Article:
After two years of capturing audiences’ attention and performers’ limbs, Spider-Man: Turn Off The Dark will end its run on Broadway, grateful it still has the ability to run at all. The Wall Street Journal reports that the show will close in January, hoping to “cut losses” in a way that is not, for once, a euphemism for expendable actors, as the musical has been running for weeks now well below the “break-even point”—in a way that, again, is not a euphemism for clean bone fractures that should heal nicely, so no need to contact the union. As you may recall, the show—what with its splashy Bono songs and splashier, actor-stained orchestra pit—was the most expensive Broadway production in history, even before it began doling out settlement payments to physically injured players and an emotionally wounded Julie Taymor.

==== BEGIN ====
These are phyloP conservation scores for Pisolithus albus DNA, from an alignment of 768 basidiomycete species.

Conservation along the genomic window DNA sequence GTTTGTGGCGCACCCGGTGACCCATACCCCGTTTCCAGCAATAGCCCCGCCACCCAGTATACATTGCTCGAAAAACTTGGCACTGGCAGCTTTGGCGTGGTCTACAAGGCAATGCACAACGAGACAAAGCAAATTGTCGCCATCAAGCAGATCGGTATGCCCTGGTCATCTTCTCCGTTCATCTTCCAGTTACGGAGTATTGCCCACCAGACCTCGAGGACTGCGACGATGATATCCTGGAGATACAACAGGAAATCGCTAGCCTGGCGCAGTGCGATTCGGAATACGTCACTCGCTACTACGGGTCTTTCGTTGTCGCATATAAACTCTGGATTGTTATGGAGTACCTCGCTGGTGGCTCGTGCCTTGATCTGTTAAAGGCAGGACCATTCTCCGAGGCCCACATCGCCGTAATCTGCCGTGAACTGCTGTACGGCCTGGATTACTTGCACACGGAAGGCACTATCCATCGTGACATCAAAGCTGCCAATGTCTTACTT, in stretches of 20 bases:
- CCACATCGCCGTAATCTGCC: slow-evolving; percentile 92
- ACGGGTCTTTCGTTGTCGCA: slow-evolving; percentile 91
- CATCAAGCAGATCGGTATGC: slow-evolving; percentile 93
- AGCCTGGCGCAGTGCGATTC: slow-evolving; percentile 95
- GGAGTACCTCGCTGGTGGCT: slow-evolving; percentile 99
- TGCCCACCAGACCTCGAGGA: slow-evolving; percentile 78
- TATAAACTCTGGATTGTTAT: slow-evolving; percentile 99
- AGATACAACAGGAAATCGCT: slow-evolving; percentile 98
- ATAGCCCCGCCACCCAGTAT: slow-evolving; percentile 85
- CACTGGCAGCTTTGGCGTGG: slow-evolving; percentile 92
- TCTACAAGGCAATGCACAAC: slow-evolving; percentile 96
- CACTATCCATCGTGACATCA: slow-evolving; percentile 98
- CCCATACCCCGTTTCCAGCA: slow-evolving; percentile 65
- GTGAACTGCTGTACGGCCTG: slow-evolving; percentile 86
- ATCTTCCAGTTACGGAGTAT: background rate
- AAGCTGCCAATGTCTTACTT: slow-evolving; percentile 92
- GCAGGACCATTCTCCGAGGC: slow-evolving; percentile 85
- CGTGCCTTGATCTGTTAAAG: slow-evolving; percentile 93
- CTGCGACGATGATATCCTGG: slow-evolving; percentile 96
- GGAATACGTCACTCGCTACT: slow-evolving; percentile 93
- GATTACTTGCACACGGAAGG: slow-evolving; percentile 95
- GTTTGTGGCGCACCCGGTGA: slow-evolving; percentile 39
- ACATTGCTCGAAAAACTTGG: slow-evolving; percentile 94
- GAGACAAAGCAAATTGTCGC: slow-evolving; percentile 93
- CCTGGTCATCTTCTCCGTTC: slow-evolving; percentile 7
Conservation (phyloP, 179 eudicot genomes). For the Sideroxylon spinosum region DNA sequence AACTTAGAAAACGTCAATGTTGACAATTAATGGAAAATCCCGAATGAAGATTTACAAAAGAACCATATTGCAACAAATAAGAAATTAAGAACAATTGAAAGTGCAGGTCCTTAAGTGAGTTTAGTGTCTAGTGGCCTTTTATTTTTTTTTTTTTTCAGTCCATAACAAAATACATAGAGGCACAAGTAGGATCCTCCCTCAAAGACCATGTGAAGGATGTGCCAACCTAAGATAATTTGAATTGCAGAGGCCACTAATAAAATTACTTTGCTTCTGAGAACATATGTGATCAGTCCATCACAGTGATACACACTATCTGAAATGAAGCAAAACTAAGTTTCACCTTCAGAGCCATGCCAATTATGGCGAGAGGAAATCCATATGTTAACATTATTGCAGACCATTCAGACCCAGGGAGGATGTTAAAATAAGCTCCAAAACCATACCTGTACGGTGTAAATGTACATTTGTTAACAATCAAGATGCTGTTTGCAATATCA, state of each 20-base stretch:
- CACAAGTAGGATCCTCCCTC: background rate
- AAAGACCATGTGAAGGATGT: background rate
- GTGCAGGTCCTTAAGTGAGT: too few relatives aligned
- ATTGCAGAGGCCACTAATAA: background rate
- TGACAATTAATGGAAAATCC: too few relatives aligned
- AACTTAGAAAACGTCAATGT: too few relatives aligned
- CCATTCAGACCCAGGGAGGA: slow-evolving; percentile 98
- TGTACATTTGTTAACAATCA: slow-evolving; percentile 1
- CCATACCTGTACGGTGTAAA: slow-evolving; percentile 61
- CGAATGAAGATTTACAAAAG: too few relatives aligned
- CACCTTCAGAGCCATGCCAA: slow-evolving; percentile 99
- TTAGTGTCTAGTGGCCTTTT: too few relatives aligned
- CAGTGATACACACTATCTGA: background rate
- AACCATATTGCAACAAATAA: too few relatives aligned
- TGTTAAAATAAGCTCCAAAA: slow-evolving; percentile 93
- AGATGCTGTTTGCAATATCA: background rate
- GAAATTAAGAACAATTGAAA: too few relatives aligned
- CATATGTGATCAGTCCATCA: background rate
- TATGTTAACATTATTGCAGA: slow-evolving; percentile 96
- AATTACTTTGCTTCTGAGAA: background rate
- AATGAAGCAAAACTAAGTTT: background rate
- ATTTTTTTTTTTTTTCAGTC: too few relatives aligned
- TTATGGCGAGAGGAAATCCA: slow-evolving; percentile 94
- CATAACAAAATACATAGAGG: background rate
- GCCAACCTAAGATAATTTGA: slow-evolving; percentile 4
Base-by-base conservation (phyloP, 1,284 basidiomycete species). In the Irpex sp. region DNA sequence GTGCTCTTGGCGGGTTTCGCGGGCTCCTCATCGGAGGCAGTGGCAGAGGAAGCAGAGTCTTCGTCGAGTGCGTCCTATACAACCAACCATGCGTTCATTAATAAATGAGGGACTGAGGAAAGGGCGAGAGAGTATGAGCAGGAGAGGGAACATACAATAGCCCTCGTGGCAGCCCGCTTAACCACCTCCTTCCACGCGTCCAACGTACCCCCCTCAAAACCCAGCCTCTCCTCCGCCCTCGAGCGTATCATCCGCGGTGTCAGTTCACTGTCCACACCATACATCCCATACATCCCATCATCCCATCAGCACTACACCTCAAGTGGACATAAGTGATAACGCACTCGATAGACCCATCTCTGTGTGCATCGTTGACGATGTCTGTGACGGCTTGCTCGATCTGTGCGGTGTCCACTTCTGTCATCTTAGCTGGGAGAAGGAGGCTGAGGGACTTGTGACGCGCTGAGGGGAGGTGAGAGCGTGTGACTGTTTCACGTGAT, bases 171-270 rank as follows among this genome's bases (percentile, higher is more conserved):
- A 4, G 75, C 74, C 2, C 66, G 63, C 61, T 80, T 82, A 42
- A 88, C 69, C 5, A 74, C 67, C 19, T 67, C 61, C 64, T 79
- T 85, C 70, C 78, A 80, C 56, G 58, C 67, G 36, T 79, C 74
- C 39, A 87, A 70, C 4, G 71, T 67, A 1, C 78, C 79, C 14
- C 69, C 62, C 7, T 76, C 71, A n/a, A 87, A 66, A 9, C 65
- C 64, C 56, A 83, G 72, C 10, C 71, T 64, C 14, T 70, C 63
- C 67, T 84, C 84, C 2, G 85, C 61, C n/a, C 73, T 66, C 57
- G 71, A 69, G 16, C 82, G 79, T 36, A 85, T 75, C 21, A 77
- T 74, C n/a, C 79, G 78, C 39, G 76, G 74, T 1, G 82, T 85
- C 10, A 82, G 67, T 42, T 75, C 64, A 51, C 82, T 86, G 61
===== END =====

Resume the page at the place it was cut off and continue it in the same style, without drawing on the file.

And while its popularity (and a gladiator-arena-like bloodlust) propelled it to around $1 million in ticket sales each week, as Variety reports, the show cost $1.2 million per week just to produce, leaving the show suspended in a treacherous limbo, all while the Green Goblin improvised a little song on the piano. So now it will shut down, though its ever-optimistic producers believe it will reopen in 2015 in the more forgiving town of Las Vegas, where people know how to ignore a desperate scream in the night.
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